Connexins: a new therapeutic target for diabetic wound healing

Research output: Contribution to conferencePaper


Non-healing cutaneous wounds such as leg ulcers are a major cause of morbidity and mortality, especially in diabetes. Currently 67% of ulcers fail to respond to treatment after 20 weeks of care, and are a substantial time and cost burden. Recent studies suggest significant increases in skin wound healing rates occur by reduction of connexin (Cx) mediated communication (CMC). Connexins thus offer a new therapeutic target for wound care. We analysed the effects of Gap27, a connexin mimetic peptide that reduces CMC, on CMC and cell migration in human dermal fibroblasts cultured in normal or diabetic levels of glucose and insulin, and consequent alterations of expression of cell motility genes.
Cells were treated with 5.5 mM glucose and 1 nM insulin (‘normal’) or 25 mM glucose and 10 nM insulin (‘high’). Individual migrating fibroblasts were injected with fluorescent dyes and dye spread monitored. Migration studies examined rates of scrape-wound closure in fibroblasts in normal or high conditions with or without 100 µM Gap27. Migrating fibroblasts were cultured in normal or high glucose levels, treated with Gap27 or scrambled peptide (control), and mRNA was subjected to PCR array analysis.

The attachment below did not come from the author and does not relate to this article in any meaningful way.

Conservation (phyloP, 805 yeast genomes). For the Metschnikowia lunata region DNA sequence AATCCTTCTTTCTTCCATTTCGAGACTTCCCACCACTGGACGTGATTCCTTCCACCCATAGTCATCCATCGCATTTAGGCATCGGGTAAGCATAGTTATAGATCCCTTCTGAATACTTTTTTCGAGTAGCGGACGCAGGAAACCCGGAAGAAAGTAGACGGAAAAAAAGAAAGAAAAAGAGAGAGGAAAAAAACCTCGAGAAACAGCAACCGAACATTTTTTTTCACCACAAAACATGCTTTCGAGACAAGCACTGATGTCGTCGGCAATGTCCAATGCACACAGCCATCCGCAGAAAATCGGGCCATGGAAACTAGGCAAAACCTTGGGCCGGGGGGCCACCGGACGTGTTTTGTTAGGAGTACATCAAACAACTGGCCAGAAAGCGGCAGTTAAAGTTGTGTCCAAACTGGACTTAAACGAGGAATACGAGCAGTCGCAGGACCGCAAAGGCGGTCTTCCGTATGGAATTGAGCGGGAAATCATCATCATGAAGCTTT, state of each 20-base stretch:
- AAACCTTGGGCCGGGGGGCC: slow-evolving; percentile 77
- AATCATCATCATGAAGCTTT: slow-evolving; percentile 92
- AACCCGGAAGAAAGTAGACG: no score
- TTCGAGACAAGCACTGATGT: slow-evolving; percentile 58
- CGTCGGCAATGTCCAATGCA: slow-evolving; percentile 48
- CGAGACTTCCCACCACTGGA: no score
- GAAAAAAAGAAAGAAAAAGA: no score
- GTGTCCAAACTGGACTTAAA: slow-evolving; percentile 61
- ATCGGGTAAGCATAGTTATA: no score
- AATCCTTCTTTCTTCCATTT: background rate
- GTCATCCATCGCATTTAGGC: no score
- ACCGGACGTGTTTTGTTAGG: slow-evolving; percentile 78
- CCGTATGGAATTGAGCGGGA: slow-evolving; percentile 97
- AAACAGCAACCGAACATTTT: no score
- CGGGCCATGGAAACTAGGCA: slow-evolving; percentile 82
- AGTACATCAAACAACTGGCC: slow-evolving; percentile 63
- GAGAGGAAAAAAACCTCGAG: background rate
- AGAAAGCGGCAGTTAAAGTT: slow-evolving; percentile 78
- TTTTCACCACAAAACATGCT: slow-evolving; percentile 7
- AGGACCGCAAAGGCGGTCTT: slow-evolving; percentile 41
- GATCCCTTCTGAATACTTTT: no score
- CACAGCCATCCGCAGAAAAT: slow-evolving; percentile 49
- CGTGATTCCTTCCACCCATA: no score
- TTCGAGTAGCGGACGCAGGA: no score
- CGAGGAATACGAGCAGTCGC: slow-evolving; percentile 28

Cells in high glucose and insulin showed reduced CMC compared to those in normal levels as indicated by reduced dye transfer. Gap27 significantly increased cell migration rates of fibroblasts in both normal and high glucose and insulin. In euglycaemic migrating fibroblasts, Gap27 upregulated thirty-four genes and downregulated 1 gene involved in the extra-cellular matrix (ECM) and cell adhesion pathway. By contrast, under hyperglycaemia, Gap27 upregulated one gene and downregulated 9 genes.
Gap27 blocked CMC and increased cell migration rates in both normal and high levels of glucose and insulin. Gap27 may have different modes of action in normal and diabetic conditions, as genes associated with ECM remodelling were upregulated in euglycaemia, and genes associated with producing ECM components were down-regulated in hyperglycaemia. Connexin mimetic peptides improve skin cell migration in ‘diabetic’ conditions in vitro and have therapeutic potential in healing chronic wounds.
Original languageEnglish
Publication statusPublished - 2010
EventThe Academy of Medical Sciences and Royal Society of Edinburgh joint symposium - Edinburgh, United Kingdom
Duration: 26 May 201026 May 2010


ConferenceThe Academy of Medical Sciences and Royal Society of Edinburgh joint symposium
Country/TerritoryUnited Kingdom
OtherDiabetes and obesity: getting to the heart of the matter


  • connexin
  • wound healing


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